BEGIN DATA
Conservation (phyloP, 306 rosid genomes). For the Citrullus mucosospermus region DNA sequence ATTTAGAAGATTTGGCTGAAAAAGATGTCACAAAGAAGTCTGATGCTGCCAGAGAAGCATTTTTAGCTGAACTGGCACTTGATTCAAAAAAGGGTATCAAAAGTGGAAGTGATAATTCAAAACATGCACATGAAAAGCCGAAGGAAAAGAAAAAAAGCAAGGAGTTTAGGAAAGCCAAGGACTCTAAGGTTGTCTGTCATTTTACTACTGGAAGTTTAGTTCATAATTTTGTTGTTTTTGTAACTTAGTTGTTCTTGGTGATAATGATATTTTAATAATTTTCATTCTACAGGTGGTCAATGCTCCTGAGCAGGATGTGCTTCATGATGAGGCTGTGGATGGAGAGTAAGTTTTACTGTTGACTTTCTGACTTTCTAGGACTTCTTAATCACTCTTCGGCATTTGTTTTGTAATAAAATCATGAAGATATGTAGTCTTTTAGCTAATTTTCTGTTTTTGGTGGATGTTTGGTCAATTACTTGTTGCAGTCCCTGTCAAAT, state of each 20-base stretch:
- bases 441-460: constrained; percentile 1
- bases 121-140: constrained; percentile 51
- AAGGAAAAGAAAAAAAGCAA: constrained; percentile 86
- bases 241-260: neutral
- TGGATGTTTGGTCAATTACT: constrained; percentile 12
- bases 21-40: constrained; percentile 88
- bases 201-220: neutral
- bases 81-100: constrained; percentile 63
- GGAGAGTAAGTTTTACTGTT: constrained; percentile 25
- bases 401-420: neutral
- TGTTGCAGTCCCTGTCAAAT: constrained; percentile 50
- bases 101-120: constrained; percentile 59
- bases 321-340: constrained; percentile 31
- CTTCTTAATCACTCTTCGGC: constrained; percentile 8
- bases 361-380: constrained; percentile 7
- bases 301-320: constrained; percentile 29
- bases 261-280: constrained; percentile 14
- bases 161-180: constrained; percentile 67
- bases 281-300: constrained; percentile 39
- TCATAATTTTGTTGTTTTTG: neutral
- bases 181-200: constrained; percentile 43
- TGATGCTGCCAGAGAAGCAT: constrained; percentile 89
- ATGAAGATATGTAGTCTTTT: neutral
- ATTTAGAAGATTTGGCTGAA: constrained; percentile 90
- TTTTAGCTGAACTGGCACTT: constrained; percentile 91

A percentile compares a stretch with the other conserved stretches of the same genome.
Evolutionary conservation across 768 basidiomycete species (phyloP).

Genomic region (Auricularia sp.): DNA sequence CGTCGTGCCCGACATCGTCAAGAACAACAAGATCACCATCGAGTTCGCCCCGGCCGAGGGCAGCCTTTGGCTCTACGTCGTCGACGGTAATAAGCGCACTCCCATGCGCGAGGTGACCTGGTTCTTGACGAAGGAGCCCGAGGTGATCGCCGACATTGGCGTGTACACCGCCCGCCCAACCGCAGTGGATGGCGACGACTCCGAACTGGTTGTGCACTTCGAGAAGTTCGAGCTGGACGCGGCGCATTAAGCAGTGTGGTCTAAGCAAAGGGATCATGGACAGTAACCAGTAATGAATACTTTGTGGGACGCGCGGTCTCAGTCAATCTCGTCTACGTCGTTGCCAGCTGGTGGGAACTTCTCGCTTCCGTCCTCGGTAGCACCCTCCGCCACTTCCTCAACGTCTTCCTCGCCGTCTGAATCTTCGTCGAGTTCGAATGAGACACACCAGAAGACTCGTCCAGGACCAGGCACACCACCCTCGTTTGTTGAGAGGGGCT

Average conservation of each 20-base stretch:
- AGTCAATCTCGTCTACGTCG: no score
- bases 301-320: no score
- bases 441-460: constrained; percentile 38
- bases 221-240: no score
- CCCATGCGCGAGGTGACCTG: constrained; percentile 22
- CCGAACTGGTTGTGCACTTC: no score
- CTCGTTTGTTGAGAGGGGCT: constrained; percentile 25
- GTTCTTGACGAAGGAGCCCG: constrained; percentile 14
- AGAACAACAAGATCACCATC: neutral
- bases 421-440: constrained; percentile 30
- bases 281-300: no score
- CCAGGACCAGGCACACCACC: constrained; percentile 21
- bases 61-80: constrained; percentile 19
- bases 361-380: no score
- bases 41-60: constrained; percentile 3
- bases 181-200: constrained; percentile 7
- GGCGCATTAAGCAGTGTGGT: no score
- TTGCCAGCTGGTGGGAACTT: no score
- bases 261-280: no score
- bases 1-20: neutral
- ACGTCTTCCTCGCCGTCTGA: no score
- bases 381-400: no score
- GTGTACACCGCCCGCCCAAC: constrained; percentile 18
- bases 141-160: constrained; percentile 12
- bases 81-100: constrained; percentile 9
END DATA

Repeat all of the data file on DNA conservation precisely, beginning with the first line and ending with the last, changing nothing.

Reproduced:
Conservation (phyloP, 306 rosid genomes). For the Citrullus mucosospermus region DNA sequence ATTTAGAAGATTTGGCTGAAAAAGATGTCACAAAGAAGTCTGATGCTGCCAGAGAAGCATTTTTAGCTGAACTGGCACTTGATTCAAAAAAGGGTATCAAAAGTGGAAGTGATAATTCAAAACATGCACATGAAAAGCCGAAGGAAAAGAAAAAAAGCAAGGAGTTTAGGAAAGCCAAGGACTCTAAGGTTGTCTGTCATTTTACTACTGGAAGTTTAGTTCATAATTTTGTTGTTTTTGTAACTTAGTTGTTCTTGGTGATAATGATATTTTAATAATTTTCATTCTACAGGTGGTCAATGCTCCTGAGCAGGATGTGCTTCATGATGAGGCTGTGGATGGAGAGTAAGTTTTACTGTTGACTTTCTGACTTTCTAGGACTTCTTAATCACTCTTCGGCATTTGTTTTGTAATAAAATCATGAAGATATGTAGTCTTTTAGCTAATTTTCTGTTTTTGGTGGATGTTTGGTCAATTACTTGTTGCAGTCCCTGTCAAAT, state of each 20-base stretch:
- bases 441-460: constrained; percentile 1
- bases 121-140: constrained; percentile 51
- AAGGAAAAGAAAAAAAGCAA: constrained; percentile 86
- bases 241-260: neutral
- TGGATGTTTGGTCAATTACT: constrained; percentile 12
- bases 21-40: constrained; percentile 88
- bases 201-220: neutral
- bases 81-100: constrained; percentile 63
- GGAGAGTAAGTTTTACTGTT: constrained; percentile 25
- bases 401-420: neutral
- TGTTGCAGTCCCTGTCAAAT: constrained; percentile 50
- bases 101-120: constrained; percentile 59
- bases 321-340: constrained; percentile 31
- CTTCTTAATCACTCTTCGGC: constrained; percentile 8
- bases 361-380: constrained; percentile 7
- bases 301-320: constrained; percentile 29
- bases 261-280: constrained; percentile 14
- bases 161-180: constrained; percentile 67
- bases 281-300: constrained; percentile 39
- TCATAATTTTGTTGTTTTTG: neutral
- bases 181-200: constrained; percentile 43
- TGATGCTGCCAGAGAAGCAT: constrained; percentile 89
- ATGAAGATATGTAGTCTTTT: neutral
- ATTTAGAAGATTTGGCTGAA: constrained; percentile 90
- TTTTAGCTGAACTGGCACTT: constrained; percentile 91

A percentile compares a stretch with the other conserved stretches of the same genome.
Evolutionary conservation across 768 basidiomycete species (phyloP).

Genomic region (Auricularia sp.): DNA sequence CGTCGTGCCCGACATCGTCAAGAACAACAAGATCACCATCGAGTTCGCCCCGGCCGAGGGCAGCCTTTGGCTCTACGTCGTCGACGGTAATAAGCGCACTCCCATGCGCGAGGTGACCTGGTTCTTGACGAAGGAGCCCGAGGTGATCGCCGACATTGGCGTGTACACCGCCCGCCCAACCGCAGTGGATGGCGACGACTCCGAACTGGTTGTGCACTTCGAGAAGTTCGAGCTGGACGCGGCGCATTAAGCAGTGTGGTCTAAGCAAAGGGATCATGGACAGTAACCAGTAATGAATACTTTGTGGGACGCGCGGTCTCAGTCAATCTCGTCTACGTCGTTGCCAGCTGGTGGGAACTTCTCGCTTCCGTCCTCGGTAGCACCCTCCGCCACTTCCTCAACGTCTTCCTCGCCGTCTGAATCTTCGTCGAGTTCGAATGAGACACACCAGAAGACTCGTCCAGGACCAGGCACACCACCCTCGTTTGTTGAGAGGGGCT

Average conservation of each 20-base stretch:
- AGTCAATCTCGTCTACGTCG: no score
- bases 301-320: no score
- bases 441-460: constrained; percentile 38
- bases 221-240: no score
- CCCATGCGCGAGGTGACCTG: constrained; percentile 22
- CCGAACTGGTTGTGCACTTC: no score
- CTCGTTTGTTGAGAGGGGCT: constrained; percentile 25
- GTTCTTGACGAAGGAGCCCG: constrained; percentile 14
- AGAACAACAAGATCACCATC: neutral
- bases 421-440: constrained; percentile 30
- bases 281-300: no score
- CCAGGACCAGGCACACCACC: constrained; percentile 21
- bases 61-80: constrained; percentile 19
- bases 361-380: no score
- bases 41-60: constrained; percentile 3
- bases 181-200: constrained; percentile 7
- GGCGCATTAAGCAGTGTGGT: no score
- TTGCCAGCTGGTGGGAACTT: no score
- bases 261-280: no score
- bases 1-20: neutral
- ACGTCTTCCTCGCCGTCTGA: no score
- bases 381-400: no score
- GTGTACACCGCCCGCCCAAC: constrained; percentile 18
- bases 141-160: constrained; percentile 12
- bases 81-100: constrained; percentile 9